The most common roundworm to infect dogs in the UK is Toxocara canis which can also infect humans. Children are particularly vulnerable as they may pick up the worm eggs from contaminated soil while playing. The worm larvae migrate through the child’s body, and can sometimes end up behind the retina where they can cause permanent damage to the child’s eyesight. Worms have also been implicated in epilepsy.

Hookworms (Ancylostoma caninium)

Like Roundworm, Hookworm lives in the intestines and can also be transmitted to humans. Hookworms can affect a dog at any age. They are small, thin worms that hook on to the intestinal wall and sucks the blood from their victims, causing anaemia and in severe cases, death. Due to their sharp teeth, they also cause bleeding in the intestines. Hookworms are not visible by the naked eye, therefore should be diagnosed by a vet. As with roundworm, hookworms also live and grow to adulthood in the intestines. They can also be transmitted to pups while in the mother’s uterus or through her milk. A dog infected with hookworm would experience bloody stool, anaemia, weight loss, pale gums, diarrhoea and low energy level. Skin irritation can be a sign of a severe infestation.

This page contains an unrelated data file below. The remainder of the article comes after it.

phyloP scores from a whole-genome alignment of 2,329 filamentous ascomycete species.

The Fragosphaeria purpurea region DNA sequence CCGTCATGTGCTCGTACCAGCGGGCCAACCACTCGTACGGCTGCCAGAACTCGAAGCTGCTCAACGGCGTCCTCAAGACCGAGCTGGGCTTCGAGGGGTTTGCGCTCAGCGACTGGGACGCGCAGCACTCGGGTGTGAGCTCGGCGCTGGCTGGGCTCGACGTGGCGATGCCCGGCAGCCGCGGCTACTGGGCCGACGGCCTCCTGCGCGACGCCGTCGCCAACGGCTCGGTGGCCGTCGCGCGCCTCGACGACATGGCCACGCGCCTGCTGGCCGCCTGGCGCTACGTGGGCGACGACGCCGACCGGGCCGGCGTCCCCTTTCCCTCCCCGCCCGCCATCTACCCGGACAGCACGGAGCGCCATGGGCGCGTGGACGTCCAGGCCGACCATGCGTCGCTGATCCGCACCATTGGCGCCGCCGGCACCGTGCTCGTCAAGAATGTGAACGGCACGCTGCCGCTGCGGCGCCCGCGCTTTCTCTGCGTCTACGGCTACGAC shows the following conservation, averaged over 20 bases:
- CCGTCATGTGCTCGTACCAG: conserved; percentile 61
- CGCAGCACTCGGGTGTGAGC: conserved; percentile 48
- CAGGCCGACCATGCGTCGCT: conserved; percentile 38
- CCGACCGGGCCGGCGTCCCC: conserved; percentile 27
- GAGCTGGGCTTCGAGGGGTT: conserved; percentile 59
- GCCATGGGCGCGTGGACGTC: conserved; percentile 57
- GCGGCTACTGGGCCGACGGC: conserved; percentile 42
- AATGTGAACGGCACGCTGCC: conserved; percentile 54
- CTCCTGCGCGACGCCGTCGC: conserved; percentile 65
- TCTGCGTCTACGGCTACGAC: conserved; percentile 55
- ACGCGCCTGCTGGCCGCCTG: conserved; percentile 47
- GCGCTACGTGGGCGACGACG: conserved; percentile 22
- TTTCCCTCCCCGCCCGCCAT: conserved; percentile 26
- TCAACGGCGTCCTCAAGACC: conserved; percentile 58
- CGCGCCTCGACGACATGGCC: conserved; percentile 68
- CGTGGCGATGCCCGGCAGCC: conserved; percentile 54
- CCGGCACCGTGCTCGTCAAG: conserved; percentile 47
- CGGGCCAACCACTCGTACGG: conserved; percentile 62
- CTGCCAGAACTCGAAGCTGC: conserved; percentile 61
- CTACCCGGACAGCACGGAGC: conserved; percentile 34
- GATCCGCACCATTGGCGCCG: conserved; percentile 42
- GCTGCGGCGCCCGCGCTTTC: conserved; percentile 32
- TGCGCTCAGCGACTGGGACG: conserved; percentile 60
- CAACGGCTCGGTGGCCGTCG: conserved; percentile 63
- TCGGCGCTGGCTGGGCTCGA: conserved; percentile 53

Hookworms can be transmitted to humans by penetration of the skin, making it is possible for people to become infected simply by walking barefoot on infected soil. Hookworms, when transmitted to humans, can cause bleeding in the intestines along with abdominal pain and diarrhoea.   

Tapeworms (Dipylidium caninum)